Rubber Side Down Edited By Jose Gouveia

Jose “JoeGo” Gouveia’s Rubber Side Down: The Biker Poet Anthology is one of the best contemporary poetry anthologies on the market. These poems will appeal to not only deep thinkers, but also readers looking for detailed aesthetics. While most of us will never know what it’s like to be hounded by cops, some of these poems will allow readers to live the biker life vicariously.

Bikers tend to be like brothers, easily accepting of their members no matter what location they find themselves in. These poems signify the lonely road these poets travel, the hardships they face, and the beauty of the road.

“Harley United” (Page 36)
by Richard Vagnarelli

Not to them
Do tortured tones
Of twisted two stroke
Twins appeal;
Racer’s crouch
Grand prix attire
Bright plastic
Wheel to wheel.

Who can deny
The virtues
Of obsession
In a marque,
Symbolic of
The freedom
Sought by those
In dark glasses.

Seated low
In upright posture,
Arms held high,
Feet to the fore,
Proud to live
Astride a legend
Rooted deep
In biker lore.

And in common
With like riders,
Who in the aura
Have delighted,
They remain an
Elite brotherhood,
Harley united.

In addition to the poems celebrating brotherhood and connection, some of these poems celebrate famous bikers like Evel Knievel, the evolution of bikes, and women enchanted by the biker life. Some of these poems rhyme, and rhyme well–with an easy rhythm. These poems have a life of their own, and many of them will make you want to read them out loud for emphasis like in “Highway Poets (theme poem)” by K. Peddlar Bridges (page 80) where the lines read: “We’re motorcycle riding/Engine blasting/Line chasing/Gravel chewing/Bug spitting//HIGHWAY . . . POETS!”

Others are simply laugh-out-loud funny, readers should buy a copy simply to read “The Six-Legged Moose.” (I’m purposefully not including this poem in the review to entice you to get this anthology.)

Rubber Side Down is a compilation of witty verse dealing with a number of issues including how bikers deal with aging and the prospect of no longer riding and the freedom of riding and how it makes it difficult to settle back into a “normal” life. Moreover, Rubber Side Down is set up in a format that provides readers with poems and photos of actual bikers in alternating sections, which enables readers to ponder the poems while examining the visual context of these poets’ lives. Each of these biker poets knows poetic style and form and how to break convention without losing their audience, and Rubber Side Down will appeal to more than just bikers and their families.

“WTHEFM” (Page 99)
by: Susie Howard

No, it ain’t a radio station,
but I listen to it like its playing my favorite
moldy oldies, yeah,
I know the words, snap my fingers
to its back beat I can use it,
the rhythm of too many days
turned in or out, a place named
for itself, like “KCUB its a Bear”.

No, it ain’t the style on my FM dial
I heard over there when home was
for away and dry was a dream cause I sat on my helmet
in the hole, my feet turning to sludge in my boots to
keep the same from happening to my ass,
nodding off to the memory of her
soft thighs, the bow from her bra.

No it ain’t the voice from the box,
that bitch, Hot-Jane-Barbarella,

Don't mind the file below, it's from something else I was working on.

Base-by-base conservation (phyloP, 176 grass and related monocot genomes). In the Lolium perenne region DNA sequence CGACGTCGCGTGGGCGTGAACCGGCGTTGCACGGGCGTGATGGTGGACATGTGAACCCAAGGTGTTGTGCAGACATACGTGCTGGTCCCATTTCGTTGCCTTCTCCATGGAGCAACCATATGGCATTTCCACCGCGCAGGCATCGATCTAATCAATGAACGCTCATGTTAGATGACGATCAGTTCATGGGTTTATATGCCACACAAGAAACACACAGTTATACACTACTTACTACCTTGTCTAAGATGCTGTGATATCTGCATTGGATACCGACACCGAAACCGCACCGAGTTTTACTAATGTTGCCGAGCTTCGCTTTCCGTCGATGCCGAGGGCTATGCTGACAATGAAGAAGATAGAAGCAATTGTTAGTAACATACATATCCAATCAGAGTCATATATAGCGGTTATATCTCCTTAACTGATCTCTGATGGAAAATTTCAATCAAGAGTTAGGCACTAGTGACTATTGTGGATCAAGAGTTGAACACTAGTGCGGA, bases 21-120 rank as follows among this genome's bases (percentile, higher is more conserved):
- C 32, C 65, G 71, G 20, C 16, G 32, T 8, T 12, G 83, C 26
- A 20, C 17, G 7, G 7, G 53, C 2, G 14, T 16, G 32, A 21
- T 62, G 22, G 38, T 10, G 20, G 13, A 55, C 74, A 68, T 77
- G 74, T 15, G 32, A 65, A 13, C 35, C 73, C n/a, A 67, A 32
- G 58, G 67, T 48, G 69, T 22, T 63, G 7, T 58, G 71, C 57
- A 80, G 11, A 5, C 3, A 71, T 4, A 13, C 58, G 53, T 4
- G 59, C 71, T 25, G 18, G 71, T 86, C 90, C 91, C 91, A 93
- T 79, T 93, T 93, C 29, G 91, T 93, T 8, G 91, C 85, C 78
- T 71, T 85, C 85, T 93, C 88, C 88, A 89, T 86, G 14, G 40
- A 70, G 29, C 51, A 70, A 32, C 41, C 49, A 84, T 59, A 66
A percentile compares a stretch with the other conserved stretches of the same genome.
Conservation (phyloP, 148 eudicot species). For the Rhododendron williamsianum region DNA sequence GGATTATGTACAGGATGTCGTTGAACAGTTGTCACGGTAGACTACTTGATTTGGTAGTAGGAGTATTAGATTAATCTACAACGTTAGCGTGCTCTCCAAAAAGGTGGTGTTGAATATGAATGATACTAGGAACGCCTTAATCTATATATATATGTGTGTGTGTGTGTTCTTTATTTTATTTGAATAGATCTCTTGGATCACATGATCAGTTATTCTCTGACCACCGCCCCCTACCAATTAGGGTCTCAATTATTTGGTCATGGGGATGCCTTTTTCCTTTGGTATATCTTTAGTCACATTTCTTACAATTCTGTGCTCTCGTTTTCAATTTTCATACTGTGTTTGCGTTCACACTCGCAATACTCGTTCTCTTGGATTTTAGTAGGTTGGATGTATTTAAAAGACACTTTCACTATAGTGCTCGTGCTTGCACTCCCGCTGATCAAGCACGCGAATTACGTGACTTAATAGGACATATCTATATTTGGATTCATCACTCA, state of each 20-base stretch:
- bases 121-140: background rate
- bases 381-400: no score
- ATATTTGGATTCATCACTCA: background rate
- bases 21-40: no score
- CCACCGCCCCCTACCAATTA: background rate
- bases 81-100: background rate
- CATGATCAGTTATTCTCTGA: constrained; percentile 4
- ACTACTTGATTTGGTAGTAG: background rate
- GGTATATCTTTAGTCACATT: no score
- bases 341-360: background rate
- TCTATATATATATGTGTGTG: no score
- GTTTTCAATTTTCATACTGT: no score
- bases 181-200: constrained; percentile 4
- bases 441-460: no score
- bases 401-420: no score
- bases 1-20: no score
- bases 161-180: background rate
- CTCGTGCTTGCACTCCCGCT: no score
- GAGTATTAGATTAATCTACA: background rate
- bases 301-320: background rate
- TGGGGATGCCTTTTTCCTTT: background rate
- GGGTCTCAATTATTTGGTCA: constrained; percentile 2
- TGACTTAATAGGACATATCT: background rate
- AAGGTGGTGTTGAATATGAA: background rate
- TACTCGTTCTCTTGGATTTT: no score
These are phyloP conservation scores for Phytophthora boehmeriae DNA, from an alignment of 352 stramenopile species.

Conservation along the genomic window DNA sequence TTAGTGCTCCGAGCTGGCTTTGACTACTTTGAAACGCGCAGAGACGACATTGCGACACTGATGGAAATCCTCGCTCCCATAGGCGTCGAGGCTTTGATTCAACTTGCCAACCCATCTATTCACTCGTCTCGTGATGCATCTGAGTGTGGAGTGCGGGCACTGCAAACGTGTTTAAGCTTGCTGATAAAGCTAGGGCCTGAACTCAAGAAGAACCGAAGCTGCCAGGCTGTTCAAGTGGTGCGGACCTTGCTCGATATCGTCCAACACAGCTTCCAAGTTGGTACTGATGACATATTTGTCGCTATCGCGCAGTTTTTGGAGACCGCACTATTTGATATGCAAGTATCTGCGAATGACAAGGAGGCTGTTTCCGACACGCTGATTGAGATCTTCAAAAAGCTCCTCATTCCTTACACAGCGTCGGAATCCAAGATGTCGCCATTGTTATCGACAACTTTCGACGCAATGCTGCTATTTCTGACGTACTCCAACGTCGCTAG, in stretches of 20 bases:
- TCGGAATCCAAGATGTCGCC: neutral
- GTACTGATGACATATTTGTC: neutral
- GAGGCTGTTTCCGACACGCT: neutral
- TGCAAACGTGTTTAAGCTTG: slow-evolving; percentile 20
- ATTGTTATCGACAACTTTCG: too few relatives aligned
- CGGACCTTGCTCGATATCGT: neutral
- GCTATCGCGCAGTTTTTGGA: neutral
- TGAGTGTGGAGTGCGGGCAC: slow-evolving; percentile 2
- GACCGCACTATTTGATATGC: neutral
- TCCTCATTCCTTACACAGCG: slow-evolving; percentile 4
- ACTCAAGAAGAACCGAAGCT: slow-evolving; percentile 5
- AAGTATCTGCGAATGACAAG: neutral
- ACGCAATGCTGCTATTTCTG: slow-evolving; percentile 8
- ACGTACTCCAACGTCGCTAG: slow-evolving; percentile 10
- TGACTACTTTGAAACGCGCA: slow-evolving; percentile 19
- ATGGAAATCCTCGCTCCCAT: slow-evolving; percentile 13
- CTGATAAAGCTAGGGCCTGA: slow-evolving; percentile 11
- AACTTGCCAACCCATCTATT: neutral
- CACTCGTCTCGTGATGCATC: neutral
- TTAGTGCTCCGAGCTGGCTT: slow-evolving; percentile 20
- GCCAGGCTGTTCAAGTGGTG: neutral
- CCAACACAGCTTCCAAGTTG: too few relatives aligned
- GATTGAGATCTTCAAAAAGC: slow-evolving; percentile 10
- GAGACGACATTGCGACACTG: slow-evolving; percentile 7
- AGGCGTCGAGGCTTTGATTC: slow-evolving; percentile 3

the Stones or little miss
sunshine Hanoi Rose harmonizing
with, “Have decided to
mid-Tet Offensive cease-fire.”
Its all beaucoup okay, G.I.,

No it ain’t the drone of all the
shitty jobs I’ve had, been laid
off from, kicked out of, walked
on since I got back till my best
friend is the guy at the Port Authority turnstile
booth who lets me through
for a warm night on the benches,
so long as I move now and then.

No it ain’t the sweet sing song of
my kids, scared of me at night when they tried to
climb in my bed but
I freaked out, ready to kill, with
demons before me where my kids
should have been, cause she took
them to hide which was right.

No it ain’t the buzz in my brain
when I hear, the 60’s–
remember when Little Anthony was Imperial,
when my best friend checks in for methadone treatment,
(after forty years, it ain’t
no treatment), when they say,
“Son, we’ve got PTSD”.

No it ain’t a radio station.
When it doubt, you got to dance.
Its just a backward glance.
A trip from then to now.
A long lost life since Hell.
I’m over the comments.
What The Fuck Moments.
Wanna make a request?

Rubber Side Down packs a punch and made me want to get that ape hanger I’ve always talked about and go for a ride.

Want to go for a ride with these bikers? Here’s your chance; I’m offering to buy one copy of Rubber Side Down for one commenter. (Yes, this is international)

1. For one entry, comment in the form of a poem (no, it doesn’t have to be great; or I might have mercy on you and count your comment as an entry even if it isn’t in poem form.) about why you want to read this anthology.

2. Follow this blog or if you are a follower tell me in the comments.

3. Spread the word about the giveaway on your blog, Twitter, Facebook, etc. and leave a comment here with a link.

Deadline is May 15, 2009, 11:59 PM EST


Also Reviewed By:
Minds Alive on the Shelves

***Giveaway Reminders***

A giveaway of The Mechanics of Falling by Catherine Brady, here; Deadline is May 1 11:59 PM EST

5 Joanna Scott, author of Follow Me, books giveaway, here; Deadline May 4, 11:59 PM EST.

Giveaway for Eleanor Bluestein’s Tea & Other Ayama Na Tales short story collection, here; Deadline is May 6, 2009, 11:59 PM EST.


  1. […] copy of Rubber Side Down Edited by Jose Gouveia, here; Deadline is May 15 at 11:59 PM […]